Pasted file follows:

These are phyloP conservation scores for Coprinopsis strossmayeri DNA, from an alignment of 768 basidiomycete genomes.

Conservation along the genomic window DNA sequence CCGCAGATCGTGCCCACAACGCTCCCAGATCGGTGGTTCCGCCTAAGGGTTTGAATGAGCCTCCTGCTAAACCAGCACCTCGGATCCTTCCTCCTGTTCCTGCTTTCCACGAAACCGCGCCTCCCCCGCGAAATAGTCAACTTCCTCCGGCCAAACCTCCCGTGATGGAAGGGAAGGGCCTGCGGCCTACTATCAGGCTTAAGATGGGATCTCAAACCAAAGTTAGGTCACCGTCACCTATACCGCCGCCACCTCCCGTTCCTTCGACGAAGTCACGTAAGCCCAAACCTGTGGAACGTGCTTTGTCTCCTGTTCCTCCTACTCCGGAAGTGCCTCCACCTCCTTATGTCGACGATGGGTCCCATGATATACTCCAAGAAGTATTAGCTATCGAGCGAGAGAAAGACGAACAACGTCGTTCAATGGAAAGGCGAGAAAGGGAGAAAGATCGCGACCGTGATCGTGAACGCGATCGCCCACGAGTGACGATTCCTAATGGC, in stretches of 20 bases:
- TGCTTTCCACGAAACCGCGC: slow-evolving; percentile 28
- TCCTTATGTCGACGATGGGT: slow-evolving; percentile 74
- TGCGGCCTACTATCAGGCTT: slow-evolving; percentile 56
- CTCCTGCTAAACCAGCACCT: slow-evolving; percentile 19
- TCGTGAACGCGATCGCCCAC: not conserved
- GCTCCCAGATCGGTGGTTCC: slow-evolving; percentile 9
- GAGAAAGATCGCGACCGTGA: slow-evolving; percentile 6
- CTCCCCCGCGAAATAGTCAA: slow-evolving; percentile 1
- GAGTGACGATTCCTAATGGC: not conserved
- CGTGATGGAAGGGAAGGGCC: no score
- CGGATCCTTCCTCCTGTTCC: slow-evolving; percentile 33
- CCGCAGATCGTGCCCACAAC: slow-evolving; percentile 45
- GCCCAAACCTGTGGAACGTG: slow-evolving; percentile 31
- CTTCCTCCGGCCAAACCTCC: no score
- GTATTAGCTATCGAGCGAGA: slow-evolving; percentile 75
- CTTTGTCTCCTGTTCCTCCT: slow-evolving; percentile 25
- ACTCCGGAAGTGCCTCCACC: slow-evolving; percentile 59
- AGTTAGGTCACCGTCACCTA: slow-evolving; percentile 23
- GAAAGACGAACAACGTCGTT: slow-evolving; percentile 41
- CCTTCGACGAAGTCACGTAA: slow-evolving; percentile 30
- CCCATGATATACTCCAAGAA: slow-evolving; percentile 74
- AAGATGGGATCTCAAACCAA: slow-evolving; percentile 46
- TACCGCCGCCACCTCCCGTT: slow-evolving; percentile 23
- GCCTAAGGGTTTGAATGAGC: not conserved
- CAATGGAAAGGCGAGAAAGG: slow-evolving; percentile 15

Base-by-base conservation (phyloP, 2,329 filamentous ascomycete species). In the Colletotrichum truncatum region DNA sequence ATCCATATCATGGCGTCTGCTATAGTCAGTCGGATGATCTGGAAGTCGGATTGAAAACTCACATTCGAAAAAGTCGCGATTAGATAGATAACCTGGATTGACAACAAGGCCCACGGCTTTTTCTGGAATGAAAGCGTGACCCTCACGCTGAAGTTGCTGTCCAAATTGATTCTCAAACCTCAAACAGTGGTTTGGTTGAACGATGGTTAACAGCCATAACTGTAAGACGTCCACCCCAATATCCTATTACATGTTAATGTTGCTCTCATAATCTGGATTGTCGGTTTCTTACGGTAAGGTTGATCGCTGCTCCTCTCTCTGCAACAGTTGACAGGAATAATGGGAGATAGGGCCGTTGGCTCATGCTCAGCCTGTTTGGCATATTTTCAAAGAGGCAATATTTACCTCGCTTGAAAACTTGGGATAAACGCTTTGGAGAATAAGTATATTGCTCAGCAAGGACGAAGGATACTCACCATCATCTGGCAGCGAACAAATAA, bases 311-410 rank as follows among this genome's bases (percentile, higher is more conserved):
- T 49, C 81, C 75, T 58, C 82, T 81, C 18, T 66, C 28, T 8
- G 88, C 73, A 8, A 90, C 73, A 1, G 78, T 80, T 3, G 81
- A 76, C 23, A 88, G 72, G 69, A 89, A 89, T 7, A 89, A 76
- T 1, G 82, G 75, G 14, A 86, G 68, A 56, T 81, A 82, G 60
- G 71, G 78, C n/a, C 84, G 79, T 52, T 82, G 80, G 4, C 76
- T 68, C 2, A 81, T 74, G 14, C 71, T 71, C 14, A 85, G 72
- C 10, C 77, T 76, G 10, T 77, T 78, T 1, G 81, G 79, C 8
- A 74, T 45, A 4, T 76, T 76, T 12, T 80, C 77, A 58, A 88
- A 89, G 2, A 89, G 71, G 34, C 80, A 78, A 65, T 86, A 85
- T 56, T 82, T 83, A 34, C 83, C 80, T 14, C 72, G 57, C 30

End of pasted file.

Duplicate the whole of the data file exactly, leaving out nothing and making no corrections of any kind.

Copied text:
These are phyloP conservation scores for Coprinopsis strossmayeri DNA, from an alignment of 768 basidiomycete genomes.

Conservation along the genomic window DNA sequence CCGCAGATCGTGCCCACAACGCTCCCAGATCGGTGGTTCCGCCTAAGGGTTTGAATGAGCCTCCTGCTAAACCAGCACCTCGGATCCTTCCTCCTGTTCCTGCTTTCCACGAAACCGCGCCTCCCCCGCGAAATAGTCAACTTCCTCCGGCCAAACCTCCCGTGATGGAAGGGAAGGGCCTGCGGCCTACTATCAGGCTTAAGATGGGATCTCAAACCAAAGTTAGGTCACCGTCACCTATACCGCCGCCACCTCCCGTTCCTTCGACGAAGTCACGTAAGCCCAAACCTGTGGAACGTGCTTTGTCTCCTGTTCCTCCTACTCCGGAAGTGCCTCCACCTCCTTATGTCGACGATGGGTCCCATGATATACTCCAAGAAGTATTAGCTATCGAGCGAGAGAAAGACGAACAACGTCGTTCAATGGAAAGGCGAGAAAGGGAGAAAGATCGCGACCGTGATCGTGAACGCGATCGCCCACGAGTGACGATTCCTAATGGC, in stretches of 20 bases:
- TGCTTTCCACGAAACCGCGC: slow-evolving; percentile 28
- TCCTTATGTCGACGATGGGT: slow-evolving; percentile 74
- TGCGGCCTACTATCAGGCTT: slow-evolving; percentile 56
- CTCCTGCTAAACCAGCACCT: slow-evolving; percentile 19
- TCGTGAACGCGATCGCCCAC: not conserved
- GCTCCCAGATCGGTGGTTCC: slow-evolving; percentile 9
- GAGAAAGATCGCGACCGTGA: slow-evolving; percentile 6
- CTCCCCCGCGAAATAGTCAA: slow-evolving; percentile 1
- GAGTGACGATTCCTAATGGC: not conserved
- CGTGATGGAAGGGAAGGGCC: no score
- CGGATCCTTCCTCCTGTTCC: slow-evolving; percentile 33
- CCGCAGATCGTGCCCACAAC: slow-evolving; percentile 45
- GCCCAAACCTGTGGAACGTG: slow-evolving; percentile 31
- CTTCCTCCGGCCAAACCTCC: no score
- GTATTAGCTATCGAGCGAGA: slow-evolving; percentile 75
- CTTTGTCTCCTGTTCCTCCT: slow-evolving; percentile 25
- ACTCCGGAAGTGCCTCCACC: slow-evolving; percentile 59
- AGTTAGGTCACCGTCACCTA: slow-evolving; percentile 23
- GAAAGACGAACAACGTCGTT: slow-evolving; percentile 41
- CCTTCGACGAAGTCACGTAA: slow-evolving; percentile 30
- CCCATGATATACTCCAAGAA: slow-evolving; percentile 74
- AAGATGGGATCTCAAACCAA: slow-evolving; percentile 46
- TACCGCCGCCACCTCCCGTT: slow-evolving; percentile 23
- GCCTAAGGGTTTGAATGAGC: not conserved
- CAATGGAAAGGCGAGAAAGG: slow-evolving; percentile 15

Base-by-base conservation (phyloP, 2,329 filamentous ascomycete species). In the Colletotrichum truncatum region DNA sequence ATCCATATCATGGCGTCTGCTATAGTCAGTCGGATGATCTGGAAGTCGGATTGAAAACTCACATTCGAAAAAGTCGCGATTAGATAGATAACCTGGATTGACAACAAGGCCCACGGCTTTTTCTGGAATGAAAGCGTGACCCTCACGCTGAAGTTGCTGTCCAAATTGATTCTCAAACCTCAAACAGTGGTTTGGTTGAACGATGGTTAACAGCCATAACTGTAAGACGTCCACCCCAATATCCTATTACATGTTAATGTTGCTCTCATAATCTGGATTGTCGGTTTCTTACGGTAAGGTTGATCGCTGCTCCTCTCTCTGCAACAGTTGACAGGAATAATGGGAGATAGGGCCGTTGGCTCATGCTCAGCCTGTTTGGCATATTTTCAAAGAGGCAATATTTACCTCGCTTGAAAACTTGGGATAAACGCTTTGGAGAATAAGTATATTGCTCAGCAAGGACGAAGGATACTCACCATCATCTGGCAGCGAACAAATAA, bases 311-410 rank as follows among this genome's bases (percentile, higher is more conserved):
- T 49, C 81, C 75, T 58, C 82, T 81, C 18, T 66, C 28, T 8
- G 88, C 73, A 8, A 90, C 73, A 1, G 78, T 80, T 3, G 81
- A 76, C 23, A 88, G 72, G 69, A 89, A 89, T 7, A 89, A 76
- T 1, G 82, G 75, G 14, A 86, G 68, A 56, T 81, A 82, G 60
- G 71, G 78, C n/a, C 84, G 79, T 52, T 82, G 80, G 4, C 76
- T 68, C 2, A 81, T 74, G 14, C 71, T 71, C 14, A 85, G 72
- C 10, C 77, T 76, G 10, T 77, T 78, T 1, G 81, G 79, C 8
- A 74, T 45, A 4, T 76, T 76, T 12, T 80, C 77, A 58, A 88
- A 89, G 2, A 89, G 71, G 34, C 80, A 78, A 65, T 86, A 85
- T 56, T 82, T 83, A 34, C 83, C 80, T 14, C 72, G 57, C 30